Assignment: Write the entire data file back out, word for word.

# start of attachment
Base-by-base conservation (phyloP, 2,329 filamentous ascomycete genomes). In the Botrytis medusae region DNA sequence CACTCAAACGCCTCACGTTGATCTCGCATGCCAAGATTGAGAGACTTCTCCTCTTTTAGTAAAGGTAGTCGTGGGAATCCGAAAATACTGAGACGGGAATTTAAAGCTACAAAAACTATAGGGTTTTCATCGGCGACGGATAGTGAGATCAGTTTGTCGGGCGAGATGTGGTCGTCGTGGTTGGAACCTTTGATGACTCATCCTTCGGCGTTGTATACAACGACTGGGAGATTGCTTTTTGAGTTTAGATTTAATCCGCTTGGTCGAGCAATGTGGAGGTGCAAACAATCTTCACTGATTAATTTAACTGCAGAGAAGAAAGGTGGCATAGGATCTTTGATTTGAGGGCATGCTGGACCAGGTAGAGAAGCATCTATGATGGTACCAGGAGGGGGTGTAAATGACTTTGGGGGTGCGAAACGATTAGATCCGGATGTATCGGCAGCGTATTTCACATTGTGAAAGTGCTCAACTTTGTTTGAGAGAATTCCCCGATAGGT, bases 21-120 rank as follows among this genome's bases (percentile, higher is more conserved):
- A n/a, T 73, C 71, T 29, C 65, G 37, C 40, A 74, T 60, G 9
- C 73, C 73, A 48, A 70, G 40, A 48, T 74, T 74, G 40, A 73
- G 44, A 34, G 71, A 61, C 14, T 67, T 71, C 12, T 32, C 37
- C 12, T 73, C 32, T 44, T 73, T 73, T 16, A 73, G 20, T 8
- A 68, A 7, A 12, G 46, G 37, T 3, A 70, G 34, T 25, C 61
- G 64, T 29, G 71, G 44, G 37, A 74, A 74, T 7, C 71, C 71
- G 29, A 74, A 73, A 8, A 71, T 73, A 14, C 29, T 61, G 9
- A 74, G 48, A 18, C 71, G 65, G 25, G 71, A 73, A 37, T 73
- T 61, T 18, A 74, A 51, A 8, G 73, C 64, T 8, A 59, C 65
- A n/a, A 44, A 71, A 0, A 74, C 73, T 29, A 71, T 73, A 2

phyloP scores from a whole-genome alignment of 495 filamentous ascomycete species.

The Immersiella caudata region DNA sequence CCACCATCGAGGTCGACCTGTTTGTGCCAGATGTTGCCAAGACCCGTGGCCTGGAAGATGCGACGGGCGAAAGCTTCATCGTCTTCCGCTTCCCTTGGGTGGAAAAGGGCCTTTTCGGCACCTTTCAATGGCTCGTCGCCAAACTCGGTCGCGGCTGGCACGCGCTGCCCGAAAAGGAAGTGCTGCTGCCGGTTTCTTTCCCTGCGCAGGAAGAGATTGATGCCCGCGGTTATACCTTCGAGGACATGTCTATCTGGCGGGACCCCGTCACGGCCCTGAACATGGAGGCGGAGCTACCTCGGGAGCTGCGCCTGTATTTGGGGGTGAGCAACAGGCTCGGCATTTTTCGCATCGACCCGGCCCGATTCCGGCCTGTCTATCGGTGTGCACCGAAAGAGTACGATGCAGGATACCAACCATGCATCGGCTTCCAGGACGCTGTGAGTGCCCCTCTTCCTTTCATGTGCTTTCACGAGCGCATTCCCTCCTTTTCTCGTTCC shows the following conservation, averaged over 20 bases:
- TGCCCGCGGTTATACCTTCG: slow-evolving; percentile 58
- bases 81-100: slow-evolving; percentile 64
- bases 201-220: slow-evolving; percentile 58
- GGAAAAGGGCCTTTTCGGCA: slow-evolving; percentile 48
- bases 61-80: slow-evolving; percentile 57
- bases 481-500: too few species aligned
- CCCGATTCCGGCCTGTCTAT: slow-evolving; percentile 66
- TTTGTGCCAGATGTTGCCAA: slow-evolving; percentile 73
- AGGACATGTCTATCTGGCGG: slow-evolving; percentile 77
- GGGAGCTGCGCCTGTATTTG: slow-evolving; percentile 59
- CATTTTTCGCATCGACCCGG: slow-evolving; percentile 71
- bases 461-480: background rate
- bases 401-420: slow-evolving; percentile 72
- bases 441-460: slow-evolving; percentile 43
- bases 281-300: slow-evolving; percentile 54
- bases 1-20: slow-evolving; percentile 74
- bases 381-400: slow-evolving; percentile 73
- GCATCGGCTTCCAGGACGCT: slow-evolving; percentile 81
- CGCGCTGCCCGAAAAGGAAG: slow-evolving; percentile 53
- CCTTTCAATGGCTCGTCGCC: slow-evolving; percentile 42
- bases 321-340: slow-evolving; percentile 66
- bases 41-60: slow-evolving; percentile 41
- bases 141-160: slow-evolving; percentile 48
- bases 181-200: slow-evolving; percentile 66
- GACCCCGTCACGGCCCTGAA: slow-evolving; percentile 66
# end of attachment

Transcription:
Base-by-base conservation (phyloP, 2,329 filamentous ascomycete genomes). In the Botrytis medusae region DNA sequence CACTCAAACGCCTCACGTTGATCTCGCATGCCAAGATTGAGAGACTTCTCCTCTTTTAGTAAAGGTAGTCGTGGGAATCCGAAAATACTGAGACGGGAATTTAAAGCTACAAAAACTATAGGGTTTTCATCGGCGACGGATAGTGAGATCAGTTTGTCGGGCGAGATGTGGTCGTCGTGGTTGGAACCTTTGATGACTCATCCTTCGGCGTTGTATACAACGACTGGGAGATTGCTTTTTGAGTTTAGATTTAATCCGCTTGGTCGAGCAATGTGGAGGTGCAAACAATCTTCACTGATTAATTTAACTGCAGAGAAGAAAGGTGGCATAGGATCTTTGATTTGAGGGCATGCTGGACCAGGTAGAGAAGCATCTATGATGGTACCAGGAGGGGGTGTAAATGACTTTGGGGGTGCGAAACGATTAGATCCGGATGTATCGGCAGCGTATTTCACATTGTGAAAGTGCTCAACTTTGTTTGAGAGAATTCCCCGATAGGT, bases 21-120 rank as follows among this genome's bases (percentile, higher is more conserved):
- A n/a, T 73, C 71, T 29, C 65, G 37, C 40, A 74, T 60, G 9
- C 73, C 73, A 48, A 70, G 40, A 48, T 74, T 74, G 40, A 73
- G 44, A 34, G 71, A 61, C 14, T 67, T 71, C 12, T 32, C 37
- C 12, T 73, C 32, T 44, T 73, T 73, T 16, A 73, G 20, T 8
- A 68, A 7, A 12, G 46, G 37, T 3, A 70, G 34, T 25, C 61
- G 64, T 29, G 71, G 44, G 37, A 74, A 74, T 7, C 71, C 71
- G 29, A 74, A 73, A 8, A 71, T 73, A 14, C 29, T 61, G 9
- A 74, G 48, A 18, C 71, G 65, G 25, G 71, A 73, A 37, T 73
- T 61, T 18, A 74, A 51, A 8, G 73, C 64, T 8, A 59, C 65
- A n/a, A 44, A 71, A 0, A 74, C 73, T 29, A 71, T 73, A 2

phyloP scores from a whole-genome alignment of 495 filamentous ascomycete species.

The Immersiella caudata region DNA sequence CCACCATCGAGGTCGACCTGTTTGTGCCAGATGTTGCCAAGACCCGTGGCCTGGAAGATGCGACGGGCGAAAGCTTCATCGTCTTCCGCTTCCCTTGGGTGGAAAAGGGCCTTTTCGGCACCTTTCAATGGCTCGTCGCCAAACTCGGTCGCGGCTGGCACGCGCTGCCCGAAAAGGAAGTGCTGCTGCCGGTTTCTTTCCCTGCGCAGGAAGAGATTGATGCCCGCGGTTATACCTTCGAGGACATGTCTATCTGGCGGGACCCCGTCACGGCCCTGAACATGGAGGCGGAGCTACCTCGGGAGCTGCGCCTGTATTTGGGGGTGAGCAACAGGCTCGGCATTTTTCGCATCGACCCGGCCCGATTCCGGCCTGTCTATCGGTGTGCACCGAAAGAGTACGATGCAGGATACCAACCATGCATCGGCTTCCAGGACGCTGTGAGTGCCCCTCTTCCTTTCATGTGCTTTCACGAGCGCATTCCCTCCTTTTCTCGTTCC shows the following conservation, averaged over 20 bases:
- TGCCCGCGGTTATACCTTCG: slow-evolving; percentile 58
- bases 81-100: slow-evolving; percentile 64
- bases 201-220: slow-evolving; percentile 58
- GGAAAAGGGCCTTTTCGGCA: slow-evolving; percentile 48
- bases 61-80: slow-evolving; percentile 57
- bases 481-500: too few species aligned
- CCCGATTCCGGCCTGTCTAT: slow-evolving; percentile 66
- TTTGTGCCAGATGTTGCCAA: slow-evolving; percentile 73
- AGGACATGTCTATCTGGCGG: slow-evolving; percentile 77
- GGGAGCTGCGCCTGTATTTG: slow-evolving; percentile 59
- CATTTTTCGCATCGACCCGG: slow-evolving; percentile 71
- bases 461-480: background rate
- bases 401-420: slow-evolving; percentile 72
- bases 441-460: slow-evolving; percentile 43
- bases 281-300: slow-evolving; percentile 54
- bases 1-20: slow-evolving; percentile 74
- bases 381-400: slow-evolving; percentile 73
- GCATCGGCTTCCAGGACGCT: slow-evolving; percentile 81
- CGCGCTGCCCGAAAAGGAAG: slow-evolving; percentile 53
- CCTTTCAATGGCTCGTCGCC: slow-evolving; percentile 42
- bases 321-340: slow-evolving; percentile 66
- bases 41-60: slow-evolving; percentile 41
- bases 141-160: slow-evolving; percentile 48
- bases 181-200: slow-evolving; percentile 66
- GACCCCGTCACGGCCCTGAA: slow-evolving; percentile 66